Monday, August 12, 2013

Fire Breathing Toaster: Ikea, Buy a Computer

by Bill Adler

Dear Ikea,

Buy a computer. Please.

You see, I have a wait problem. So did lots of other people who stood for 45 minutes in the line at your store to schedule a delivery time. Really, standing in line for 3/4 of an hour just to schedule a time to have furniture delivered?

And yet in this age of modern miracles, where one can search for and plan a trip around the world from one's phone, where somebody can search for, customize and buy a suit in between the time when you make your morning coffee and it's cool enough to drink, and where you can actually schedule an appointment for a car inspection with the District of Columbia Department of Motor Vehicles, Ikea still makes you wait in line to schedule a furniture delivery.

As I stood in line last Friday, a sleepy end of the week in August, I thought I'd be clever and call your 800 number to schedule a delivery time. After all, my receipt said "Full Service," meaning this order was planned to be a delivery. No joy. The person behind me in line went online on his phone, looking for a way to schedule a delivery via Nope, no luck there either. So we waited. And waited. `

There was a kiosk with a terminal set up for customer suggestions, an electronic suggestion box. How wonderful it would have been if instead of a suggestion box, that terminal actually let you -- well, you know how this sentence ends.

While it's not specifically part of this suggestion, I'd like to add that prior to standing in the line to schedule a delivery time, there were two other lines that I, and all customers, had to endure: The (mercifully short) line to talk to a clerk to write up the order, and the (not so short) line at the cashier to check out.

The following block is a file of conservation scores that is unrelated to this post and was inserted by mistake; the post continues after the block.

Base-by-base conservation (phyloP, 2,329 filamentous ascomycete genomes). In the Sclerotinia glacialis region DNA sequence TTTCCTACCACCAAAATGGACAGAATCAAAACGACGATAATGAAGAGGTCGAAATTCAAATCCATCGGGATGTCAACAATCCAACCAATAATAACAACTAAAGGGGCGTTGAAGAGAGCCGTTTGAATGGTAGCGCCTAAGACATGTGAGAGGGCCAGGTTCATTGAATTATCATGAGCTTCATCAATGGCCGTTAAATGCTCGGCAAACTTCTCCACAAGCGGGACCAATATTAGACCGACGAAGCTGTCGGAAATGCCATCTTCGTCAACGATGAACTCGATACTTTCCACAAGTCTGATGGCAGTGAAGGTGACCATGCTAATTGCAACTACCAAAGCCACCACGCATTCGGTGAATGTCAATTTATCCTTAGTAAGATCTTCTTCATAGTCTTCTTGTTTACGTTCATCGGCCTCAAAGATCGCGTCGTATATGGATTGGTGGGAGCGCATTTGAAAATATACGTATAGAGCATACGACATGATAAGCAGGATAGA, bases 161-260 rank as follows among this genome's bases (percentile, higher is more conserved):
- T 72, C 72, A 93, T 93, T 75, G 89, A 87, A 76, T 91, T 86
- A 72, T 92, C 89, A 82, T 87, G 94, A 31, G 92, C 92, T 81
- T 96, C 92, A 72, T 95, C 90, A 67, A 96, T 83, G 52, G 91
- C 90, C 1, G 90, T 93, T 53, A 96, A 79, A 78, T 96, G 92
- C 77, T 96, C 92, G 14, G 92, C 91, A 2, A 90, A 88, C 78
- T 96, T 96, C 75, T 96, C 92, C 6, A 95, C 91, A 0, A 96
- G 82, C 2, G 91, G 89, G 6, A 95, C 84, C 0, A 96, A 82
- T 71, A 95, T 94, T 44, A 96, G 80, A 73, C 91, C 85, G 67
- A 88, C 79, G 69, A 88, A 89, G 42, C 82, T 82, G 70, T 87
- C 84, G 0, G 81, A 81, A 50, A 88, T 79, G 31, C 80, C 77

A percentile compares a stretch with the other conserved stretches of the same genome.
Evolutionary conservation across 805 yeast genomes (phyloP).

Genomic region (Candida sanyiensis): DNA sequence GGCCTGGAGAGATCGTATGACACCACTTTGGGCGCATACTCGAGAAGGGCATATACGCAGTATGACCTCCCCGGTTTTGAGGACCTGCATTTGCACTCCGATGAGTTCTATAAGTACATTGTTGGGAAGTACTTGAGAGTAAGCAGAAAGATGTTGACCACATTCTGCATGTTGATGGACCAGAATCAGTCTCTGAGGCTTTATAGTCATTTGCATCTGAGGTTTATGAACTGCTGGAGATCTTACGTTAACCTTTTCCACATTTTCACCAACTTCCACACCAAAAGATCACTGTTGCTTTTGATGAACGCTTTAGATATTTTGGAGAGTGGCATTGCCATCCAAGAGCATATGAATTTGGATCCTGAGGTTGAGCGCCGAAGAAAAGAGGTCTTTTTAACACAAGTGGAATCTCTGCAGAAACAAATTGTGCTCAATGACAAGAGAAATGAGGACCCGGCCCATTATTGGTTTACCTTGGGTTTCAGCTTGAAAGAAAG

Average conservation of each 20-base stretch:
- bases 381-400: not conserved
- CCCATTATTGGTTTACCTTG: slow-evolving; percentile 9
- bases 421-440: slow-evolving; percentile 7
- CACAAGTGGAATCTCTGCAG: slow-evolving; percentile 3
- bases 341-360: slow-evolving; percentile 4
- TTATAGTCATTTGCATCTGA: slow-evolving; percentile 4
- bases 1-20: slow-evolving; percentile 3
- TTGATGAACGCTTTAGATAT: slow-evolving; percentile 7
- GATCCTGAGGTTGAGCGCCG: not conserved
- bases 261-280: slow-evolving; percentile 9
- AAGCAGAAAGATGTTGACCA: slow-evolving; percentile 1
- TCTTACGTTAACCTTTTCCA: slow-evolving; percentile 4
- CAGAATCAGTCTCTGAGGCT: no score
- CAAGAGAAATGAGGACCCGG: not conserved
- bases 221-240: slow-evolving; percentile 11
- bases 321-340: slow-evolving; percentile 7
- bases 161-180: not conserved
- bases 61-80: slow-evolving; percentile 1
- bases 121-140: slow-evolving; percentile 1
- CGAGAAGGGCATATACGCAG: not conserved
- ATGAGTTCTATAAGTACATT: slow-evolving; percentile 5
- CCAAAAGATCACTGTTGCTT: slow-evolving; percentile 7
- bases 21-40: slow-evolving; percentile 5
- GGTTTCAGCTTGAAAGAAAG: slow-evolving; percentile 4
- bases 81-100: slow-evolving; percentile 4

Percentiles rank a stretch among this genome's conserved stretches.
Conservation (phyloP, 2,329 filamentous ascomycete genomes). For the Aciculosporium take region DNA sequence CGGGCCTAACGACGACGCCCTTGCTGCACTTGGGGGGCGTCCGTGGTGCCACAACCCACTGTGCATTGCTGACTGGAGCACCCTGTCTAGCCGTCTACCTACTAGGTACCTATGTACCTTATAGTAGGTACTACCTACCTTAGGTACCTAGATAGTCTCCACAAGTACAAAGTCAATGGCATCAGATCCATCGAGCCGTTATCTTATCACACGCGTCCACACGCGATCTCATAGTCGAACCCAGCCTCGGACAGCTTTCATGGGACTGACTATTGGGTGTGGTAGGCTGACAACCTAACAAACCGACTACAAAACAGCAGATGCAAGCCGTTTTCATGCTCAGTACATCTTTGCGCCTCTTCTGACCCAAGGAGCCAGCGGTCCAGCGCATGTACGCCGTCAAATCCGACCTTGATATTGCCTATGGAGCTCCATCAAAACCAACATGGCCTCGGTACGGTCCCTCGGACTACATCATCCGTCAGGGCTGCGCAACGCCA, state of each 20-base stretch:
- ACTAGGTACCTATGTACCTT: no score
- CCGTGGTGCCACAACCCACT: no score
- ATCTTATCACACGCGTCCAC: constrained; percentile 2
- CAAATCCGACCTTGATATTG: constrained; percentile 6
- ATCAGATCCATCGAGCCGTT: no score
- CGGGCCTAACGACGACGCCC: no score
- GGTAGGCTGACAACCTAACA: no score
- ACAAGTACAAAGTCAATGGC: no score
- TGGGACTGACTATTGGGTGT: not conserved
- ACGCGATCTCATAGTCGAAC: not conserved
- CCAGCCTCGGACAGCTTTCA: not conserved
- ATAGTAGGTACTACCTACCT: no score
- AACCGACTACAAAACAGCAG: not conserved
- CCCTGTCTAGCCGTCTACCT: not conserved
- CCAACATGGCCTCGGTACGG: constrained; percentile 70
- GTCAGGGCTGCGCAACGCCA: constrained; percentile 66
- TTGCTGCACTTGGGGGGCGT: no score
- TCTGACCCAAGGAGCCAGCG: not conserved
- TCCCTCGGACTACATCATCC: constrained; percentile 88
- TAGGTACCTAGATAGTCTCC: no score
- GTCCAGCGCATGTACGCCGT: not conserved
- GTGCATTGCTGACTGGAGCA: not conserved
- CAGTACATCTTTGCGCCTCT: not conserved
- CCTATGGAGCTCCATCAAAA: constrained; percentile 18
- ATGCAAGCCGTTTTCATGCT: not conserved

The worst kind of line is the line you don't expect. That was the delivery scheduling line.

I understand that a lot of people who are scheduling delivery actually have their merchandise in tow, and that they need to have it removed from their trolleys, inventoried, organized and tagged before somebody can deliver it. That's why it takes about 10 minutes per customer --if they have their purchases with them-- to complete the delivery scheduling process. But then there are others, like me and the guy behind me, who just want to schedule a delivery. We don't have couches and beds that need to be hoisted off of our trolleys.

You know what, Ikea? You can have somebody with a handheld, wireless tablet scheduling deliveries while people are standing in line. Or not. Any old computer will do the trick.


Bill Adler is a writer. He is the author of "Boys and Their Toys: Understanding Men by Understanding Their Relationship with Gadgets,", "Outwitting Squirrels," , and a mess of other books. He tweets at @billadler. Fire Breathing Toaster is published on Mondays.

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